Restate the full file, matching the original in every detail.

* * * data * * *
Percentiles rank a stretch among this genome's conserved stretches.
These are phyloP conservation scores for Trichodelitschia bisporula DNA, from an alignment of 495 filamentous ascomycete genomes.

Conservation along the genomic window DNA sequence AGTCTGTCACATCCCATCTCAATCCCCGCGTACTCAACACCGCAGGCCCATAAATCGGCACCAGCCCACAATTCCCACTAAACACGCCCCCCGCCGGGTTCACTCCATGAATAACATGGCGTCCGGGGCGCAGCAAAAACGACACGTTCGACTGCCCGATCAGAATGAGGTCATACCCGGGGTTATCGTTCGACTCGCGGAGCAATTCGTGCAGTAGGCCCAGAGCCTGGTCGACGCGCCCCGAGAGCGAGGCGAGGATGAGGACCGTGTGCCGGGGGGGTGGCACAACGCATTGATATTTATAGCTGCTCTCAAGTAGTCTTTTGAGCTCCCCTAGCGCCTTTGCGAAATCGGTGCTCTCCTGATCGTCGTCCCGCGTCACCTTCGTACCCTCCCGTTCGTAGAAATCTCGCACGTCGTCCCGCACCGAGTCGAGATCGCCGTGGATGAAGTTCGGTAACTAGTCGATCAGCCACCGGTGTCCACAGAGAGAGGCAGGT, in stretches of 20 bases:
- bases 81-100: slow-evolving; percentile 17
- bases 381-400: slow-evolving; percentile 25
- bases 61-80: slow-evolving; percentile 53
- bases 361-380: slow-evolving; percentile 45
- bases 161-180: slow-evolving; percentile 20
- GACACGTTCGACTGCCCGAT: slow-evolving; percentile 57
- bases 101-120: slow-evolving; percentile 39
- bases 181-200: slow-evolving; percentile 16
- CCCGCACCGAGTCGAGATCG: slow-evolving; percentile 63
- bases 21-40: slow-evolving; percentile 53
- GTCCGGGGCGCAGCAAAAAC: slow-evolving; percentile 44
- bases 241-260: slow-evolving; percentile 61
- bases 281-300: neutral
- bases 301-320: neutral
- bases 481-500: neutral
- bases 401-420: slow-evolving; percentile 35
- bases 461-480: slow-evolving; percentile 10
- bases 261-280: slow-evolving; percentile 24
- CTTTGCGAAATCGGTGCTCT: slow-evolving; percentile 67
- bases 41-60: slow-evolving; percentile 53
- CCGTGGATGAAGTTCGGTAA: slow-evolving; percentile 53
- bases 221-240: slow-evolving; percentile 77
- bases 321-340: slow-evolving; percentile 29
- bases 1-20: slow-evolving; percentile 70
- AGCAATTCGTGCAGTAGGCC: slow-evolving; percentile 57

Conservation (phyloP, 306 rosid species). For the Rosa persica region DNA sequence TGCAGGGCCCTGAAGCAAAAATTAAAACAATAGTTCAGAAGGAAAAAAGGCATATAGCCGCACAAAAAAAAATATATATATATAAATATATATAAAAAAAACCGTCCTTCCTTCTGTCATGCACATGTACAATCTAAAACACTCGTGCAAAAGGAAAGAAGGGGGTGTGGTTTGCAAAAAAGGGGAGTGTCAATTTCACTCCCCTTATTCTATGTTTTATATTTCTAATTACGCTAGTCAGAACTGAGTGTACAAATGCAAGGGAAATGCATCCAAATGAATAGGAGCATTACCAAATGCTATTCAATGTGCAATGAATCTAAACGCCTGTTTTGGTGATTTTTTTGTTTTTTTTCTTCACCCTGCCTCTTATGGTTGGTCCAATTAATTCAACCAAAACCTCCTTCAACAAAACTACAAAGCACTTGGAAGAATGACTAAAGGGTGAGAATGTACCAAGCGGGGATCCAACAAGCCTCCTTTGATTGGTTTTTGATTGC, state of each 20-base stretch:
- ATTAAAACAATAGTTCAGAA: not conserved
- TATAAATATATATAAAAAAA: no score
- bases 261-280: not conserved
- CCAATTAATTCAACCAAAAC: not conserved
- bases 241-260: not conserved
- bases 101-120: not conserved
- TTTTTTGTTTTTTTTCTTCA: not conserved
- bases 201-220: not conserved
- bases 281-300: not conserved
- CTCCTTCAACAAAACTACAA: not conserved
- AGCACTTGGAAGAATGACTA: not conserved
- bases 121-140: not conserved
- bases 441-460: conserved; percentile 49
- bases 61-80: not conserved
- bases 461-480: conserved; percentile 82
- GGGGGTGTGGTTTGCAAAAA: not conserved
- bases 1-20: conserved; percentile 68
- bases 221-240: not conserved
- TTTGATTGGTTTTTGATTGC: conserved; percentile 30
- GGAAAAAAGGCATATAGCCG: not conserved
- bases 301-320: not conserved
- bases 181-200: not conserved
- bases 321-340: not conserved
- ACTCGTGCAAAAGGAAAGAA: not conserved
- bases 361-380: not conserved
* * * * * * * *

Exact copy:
Percentiles rank a stretch among this genome's conserved stretches.
These are phyloP conservation scores for Trichodelitschia bisporula DNA, from an alignment of 495 filamentous ascomycete genomes.

Conservation along the genomic window DNA sequence AGTCTGTCACATCCCATCTCAATCCCCGCGTACTCAACACCGCAGGCCCATAAATCGGCACCAGCCCACAATTCCCACTAAACACGCCCCCCGCCGGGTTCACTCCATGAATAACATGGCGTCCGGGGCGCAGCAAAAACGACACGTTCGACTGCCCGATCAGAATGAGGTCATACCCGGGGTTATCGTTCGACTCGCGGAGCAATTCGTGCAGTAGGCCCAGAGCCTGGTCGACGCGCCCCGAGAGCGAGGCGAGGATGAGGACCGTGTGCCGGGGGGGTGGCACAACGCATTGATATTTATAGCTGCTCTCAAGTAGTCTTTTGAGCTCCCCTAGCGCCTTTGCGAAATCGGTGCTCTCCTGATCGTCGTCCCGCGTCACCTTCGTACCCTCCCGTTCGTAGAAATCTCGCACGTCGTCCCGCACCGAGTCGAGATCGCCGTGGATGAAGTTCGGTAACTAGTCGATCAGCCACCGGTGTCCACAGAGAGAGGCAGGT, in stretches of 20 bases:
- bases 81-100: slow-evolving; percentile 17
- bases 381-400: slow-evolving; percentile 25
- bases 61-80: slow-evolving; percentile 53
- bases 361-380: slow-evolving; percentile 45
- bases 161-180: slow-evolving; percentile 20
- GACACGTTCGACTGCCCGAT: slow-evolving; percentile 57
- bases 101-120: slow-evolving; percentile 39
- bases 181-200: slow-evolving; percentile 16
- CCCGCACCGAGTCGAGATCG: slow-evolving; percentile 63
- bases 21-40: slow-evolving; percentile 53
- GTCCGGGGCGCAGCAAAAAC: slow-evolving; percentile 44
- bases 241-260: slow-evolving; percentile 61
- bases 281-300: neutral
- bases 301-320: neutral
- bases 481-500: neutral
- bases 401-420: slow-evolving; percentile 35
- bases 461-480: slow-evolving; percentile 10
- bases 261-280: slow-evolving; percentile 24
- CTTTGCGAAATCGGTGCTCT: slow-evolving; percentile 67
- bases 41-60: slow-evolving; percentile 53
- CCGTGGATGAAGTTCGGTAA: slow-evolving; percentile 53
- bases 221-240: slow-evolving; percentile 77
- bases 321-340: slow-evolving; percentile 29
- bases 1-20: slow-evolving; percentile 70
- AGCAATTCGTGCAGTAGGCC: slow-evolving; percentile 57

Conservation (phyloP, 306 rosid species). For the Rosa persica region DNA sequence TGCAGGGCCCTGAAGCAAAAATTAAAACAATAGTTCAGAAGGAAAAAAGGCATATAGCCGCACAAAAAAAAATATATATATATAAATATATATAAAAAAAACCGTCCTTCCTTCTGTCATGCACATGTACAATCTAAAACACTCGTGCAAAAGGAAAGAAGGGGGTGTGGTTTGCAAAAAAGGGGAGTGTCAATTTCACTCCCCTTATTCTATGTTTTATATTTCTAATTACGCTAGTCAGAACTGAGTGTACAAATGCAAGGGAAATGCATCCAAATGAATAGGAGCATTACCAAATGCTATTCAATGTGCAATGAATCTAAACGCCTGTTTTGGTGATTTTTTTGTTTTTTTTCTTCACCCTGCCTCTTATGGTTGGTCCAATTAATTCAACCAAAACCTCCTTCAACAAAACTACAAAGCACTTGGAAGAATGACTAAAGGGTGAGAATGTACCAAGCGGGGATCCAACAAGCCTCCTTTGATTGGTTTTTGATTGC, state of each 20-base stretch:
- ATTAAAACAATAGTTCAGAA: not conserved
- TATAAATATATATAAAAAAA: no score
- bases 261-280: not conserved
- CCAATTAATTCAACCAAAAC: not conserved
- bases 241-260: not conserved
- bases 101-120: not conserved
- TTTTTTGTTTTTTTTCTTCA: not conserved
- bases 201-220: not conserved
- bases 281-300: not conserved
- CTCCTTCAACAAAACTACAA: not conserved
- AGCACTTGGAAGAATGACTA: not conserved
- bases 121-140: not conserved
- bases 441-460: conserved; percentile 49
- bases 61-80: not conserved
- bases 461-480: conserved; percentile 82
- GGGGGTGTGGTTTGCAAAAA: not conserved
- bases 1-20: conserved; percentile 68
- bases 221-240: not conserved
- TTTGATTGGTTTTTGATTGC: conserved; percentile 30
- GGAAAAAAGGCATATAGCCG: not conserved
- bases 301-320: not conserved
- bases 181-200: not conserved
- bases 321-340: not conserved
- ACTCGTGCAAAAGGAAAGAA: not conserved
- bases 361-380: not conserved